THE STORM IS PASSED
In the field of psychology, trauma is a laceration of the connective tissue of experience. A fracture that works its way into the fabric of life, standing in stark contrast with the normal flow of time and of existence itself.
It’s a phenomenon characterised by a violent force, to the point of shattering the ordinary linearity of events and sapping the life force of those subjected to it, unable to understand the sense of it, let alone metabolise it. A consequence of it may be a sense of estrangement and dissociation from reality. When we do not deny its very existence, we defend ourselves from trauma through the removal of all that which might lead us back to it: objects, images, atmospheres, places and people which would otherwise evoke the memory of it. In the attempt to empty ourselves and reality of every new possibility of relating to it.
In the moment in which a trauma takes place, the perception of time collapses; before and after are frozen in an apparently insurmountable void, trapped in a perpetual, immobile present.
It is in this space-time limbo that Stillness takes place, the first serial project by the Italian photographer Valentina Loffredo. Her photographic research, begun around four years ago, originates from her light and curious gaze, and from an interest in the ways in which the form and contents of what surrounds us are mirrored in one another, triggering unexpected relationships and tensions which alter our perception of reality, transforming it.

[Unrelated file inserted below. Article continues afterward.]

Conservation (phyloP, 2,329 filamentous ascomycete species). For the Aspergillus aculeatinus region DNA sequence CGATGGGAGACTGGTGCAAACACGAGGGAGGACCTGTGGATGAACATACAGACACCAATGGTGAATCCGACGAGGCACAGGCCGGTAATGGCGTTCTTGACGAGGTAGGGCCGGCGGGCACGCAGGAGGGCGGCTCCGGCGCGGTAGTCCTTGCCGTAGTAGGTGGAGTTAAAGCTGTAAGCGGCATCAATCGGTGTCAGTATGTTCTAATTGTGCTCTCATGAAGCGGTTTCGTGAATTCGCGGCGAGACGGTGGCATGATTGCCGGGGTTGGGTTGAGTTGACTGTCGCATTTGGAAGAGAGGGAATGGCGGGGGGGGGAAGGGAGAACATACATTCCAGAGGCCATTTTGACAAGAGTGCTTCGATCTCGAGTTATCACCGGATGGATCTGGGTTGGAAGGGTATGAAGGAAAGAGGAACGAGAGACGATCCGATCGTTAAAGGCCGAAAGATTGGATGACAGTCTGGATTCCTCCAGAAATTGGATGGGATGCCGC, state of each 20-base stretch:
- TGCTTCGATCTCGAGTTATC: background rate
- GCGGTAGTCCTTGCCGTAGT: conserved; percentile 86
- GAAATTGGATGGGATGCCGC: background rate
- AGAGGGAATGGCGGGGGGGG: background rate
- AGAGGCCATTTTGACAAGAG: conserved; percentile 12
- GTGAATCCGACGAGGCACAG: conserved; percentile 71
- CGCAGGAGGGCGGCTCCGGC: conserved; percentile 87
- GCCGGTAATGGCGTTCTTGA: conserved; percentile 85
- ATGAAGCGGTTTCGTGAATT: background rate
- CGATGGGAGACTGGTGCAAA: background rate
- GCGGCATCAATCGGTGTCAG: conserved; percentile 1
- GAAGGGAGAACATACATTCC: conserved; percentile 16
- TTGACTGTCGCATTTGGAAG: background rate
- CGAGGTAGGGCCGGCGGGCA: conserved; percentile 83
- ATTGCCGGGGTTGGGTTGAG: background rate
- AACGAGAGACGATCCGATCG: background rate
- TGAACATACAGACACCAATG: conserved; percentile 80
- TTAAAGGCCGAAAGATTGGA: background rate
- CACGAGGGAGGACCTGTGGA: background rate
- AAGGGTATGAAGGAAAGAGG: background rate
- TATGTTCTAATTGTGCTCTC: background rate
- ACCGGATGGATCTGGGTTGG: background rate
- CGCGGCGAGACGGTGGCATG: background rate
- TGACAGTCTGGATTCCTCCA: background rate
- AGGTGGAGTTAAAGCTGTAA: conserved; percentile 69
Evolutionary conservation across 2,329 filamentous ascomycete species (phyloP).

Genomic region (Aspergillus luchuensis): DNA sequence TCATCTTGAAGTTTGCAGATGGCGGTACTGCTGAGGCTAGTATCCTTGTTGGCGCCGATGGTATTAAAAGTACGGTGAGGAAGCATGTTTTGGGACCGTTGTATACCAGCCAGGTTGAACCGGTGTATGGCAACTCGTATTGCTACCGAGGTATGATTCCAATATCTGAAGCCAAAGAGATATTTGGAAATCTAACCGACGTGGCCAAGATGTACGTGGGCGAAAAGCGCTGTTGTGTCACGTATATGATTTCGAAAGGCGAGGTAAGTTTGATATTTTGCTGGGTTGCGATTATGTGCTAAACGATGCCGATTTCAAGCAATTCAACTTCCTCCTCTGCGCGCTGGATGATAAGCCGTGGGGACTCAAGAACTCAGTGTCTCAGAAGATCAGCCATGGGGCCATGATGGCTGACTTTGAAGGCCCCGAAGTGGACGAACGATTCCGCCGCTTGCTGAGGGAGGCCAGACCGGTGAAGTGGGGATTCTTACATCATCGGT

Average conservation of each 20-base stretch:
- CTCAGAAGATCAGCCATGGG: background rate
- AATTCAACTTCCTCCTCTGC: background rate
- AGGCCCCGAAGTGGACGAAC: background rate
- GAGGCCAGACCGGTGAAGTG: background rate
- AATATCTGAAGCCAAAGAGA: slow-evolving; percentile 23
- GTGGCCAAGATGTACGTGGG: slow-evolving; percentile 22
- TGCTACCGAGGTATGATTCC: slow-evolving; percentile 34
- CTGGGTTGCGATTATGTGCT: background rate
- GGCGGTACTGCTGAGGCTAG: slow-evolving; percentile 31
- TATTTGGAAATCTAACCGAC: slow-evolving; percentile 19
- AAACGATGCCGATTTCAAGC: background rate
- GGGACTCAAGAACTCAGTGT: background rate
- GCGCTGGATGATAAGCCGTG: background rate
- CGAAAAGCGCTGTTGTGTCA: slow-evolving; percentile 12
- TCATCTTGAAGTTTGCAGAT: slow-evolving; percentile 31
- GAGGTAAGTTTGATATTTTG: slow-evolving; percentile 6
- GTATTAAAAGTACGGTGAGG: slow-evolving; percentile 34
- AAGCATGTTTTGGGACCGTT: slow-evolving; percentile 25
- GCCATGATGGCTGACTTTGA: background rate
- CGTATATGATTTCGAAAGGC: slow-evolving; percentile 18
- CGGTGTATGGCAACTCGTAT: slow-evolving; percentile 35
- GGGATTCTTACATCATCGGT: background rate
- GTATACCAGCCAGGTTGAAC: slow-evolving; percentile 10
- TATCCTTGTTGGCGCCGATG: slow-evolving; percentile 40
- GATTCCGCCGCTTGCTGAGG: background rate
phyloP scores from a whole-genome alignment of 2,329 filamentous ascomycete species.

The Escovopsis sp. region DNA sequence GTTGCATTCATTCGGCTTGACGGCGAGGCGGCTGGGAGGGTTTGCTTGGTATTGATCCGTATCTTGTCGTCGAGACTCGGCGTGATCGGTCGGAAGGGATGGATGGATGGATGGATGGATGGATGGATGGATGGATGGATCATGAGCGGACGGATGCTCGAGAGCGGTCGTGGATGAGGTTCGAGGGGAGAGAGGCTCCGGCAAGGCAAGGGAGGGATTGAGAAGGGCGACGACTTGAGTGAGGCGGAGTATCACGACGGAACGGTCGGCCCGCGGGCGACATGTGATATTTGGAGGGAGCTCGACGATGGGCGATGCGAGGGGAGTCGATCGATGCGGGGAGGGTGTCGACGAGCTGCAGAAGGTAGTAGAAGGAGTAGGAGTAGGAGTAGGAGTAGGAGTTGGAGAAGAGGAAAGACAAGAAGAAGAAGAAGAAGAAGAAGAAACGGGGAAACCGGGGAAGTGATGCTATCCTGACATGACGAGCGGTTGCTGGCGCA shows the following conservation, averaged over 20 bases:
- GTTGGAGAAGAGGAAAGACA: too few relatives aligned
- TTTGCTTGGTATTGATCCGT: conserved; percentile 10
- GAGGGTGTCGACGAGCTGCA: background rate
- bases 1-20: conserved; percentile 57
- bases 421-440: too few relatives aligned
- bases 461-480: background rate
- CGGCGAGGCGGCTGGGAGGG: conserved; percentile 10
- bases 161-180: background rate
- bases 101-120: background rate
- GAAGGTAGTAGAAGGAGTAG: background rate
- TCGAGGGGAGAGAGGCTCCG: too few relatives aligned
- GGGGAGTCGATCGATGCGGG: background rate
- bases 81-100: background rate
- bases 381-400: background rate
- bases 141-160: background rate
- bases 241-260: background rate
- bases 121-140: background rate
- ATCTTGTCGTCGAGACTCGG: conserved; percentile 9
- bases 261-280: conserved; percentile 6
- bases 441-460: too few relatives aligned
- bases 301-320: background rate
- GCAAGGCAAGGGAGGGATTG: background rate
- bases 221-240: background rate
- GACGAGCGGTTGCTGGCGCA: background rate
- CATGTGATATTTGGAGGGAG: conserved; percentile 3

Driven by a key moment of her own life, the artist immersed herself in that peculiar dimension that was to give life to the eleven images of Stillness, produced on a beach – one strangely dotted with trees stretching down to the shore – over a number of days in September last year, on the island of Hong Kong, where the artist lives.
The way in which Loffredo works is rooted in illustration: the upshot of a long planning procedure, the images follow painstaking preparatory sketches. They are the result of the artist’s attempt to give a visual form to the mental process that allows human beings to arch over a traumatic event towards a return to life, in a visual-narrative sequence of photograms with a pictorial feel to them. Every shot is underpinned by great compositional rigour, in which the recurrence of certain elements takes on a central role, inviting us – over the course of the telling – to ponder every change of scene.
The seascape that we are faced with is a metaphor for life: the canvas on which a few essential elements are positioned, each endowed with a precise meaning. A storm has just passed, without leaving traces on the relentless ebb and flow of the sea (the eternal flux of time and of events) and on the beach (symbol of our existence, made up of infinite grains as invisible as they are indispensable to one another). A constellation of plastic orange buoys has been washed up onto the sand, cast by the waters onto the shore: these are our values, our points of reference that have lost their purpose. An anonymous human presence, blending in with the landscape like in a form of camouflage, from paralysis, slowly manages to re-establish the order of things, to reconquer its place in time.
Bereft of spatial or temporal connotations, inhabited by enigmatic presences, these photographs bring to mind the age of the avant-gardes of the early 20th century, Surrealism and the use of collage. They are presented as the visual translation of a mental space, which transports us into a dreamlike, metaphysical dimension. They inhabit a space on the verge between autobiography, imagination and reality, each one overlapping into the others. Opening up its expressive strength to a shared, empathic human dimension.
A trauma is capable of revealing a world which we had not previously considered: the very same destruction which may lead us to madness might just as well throw open the doors onto alternative and distant realities, and break paths towards new and unexpected forms of freedom.
Art curator and writer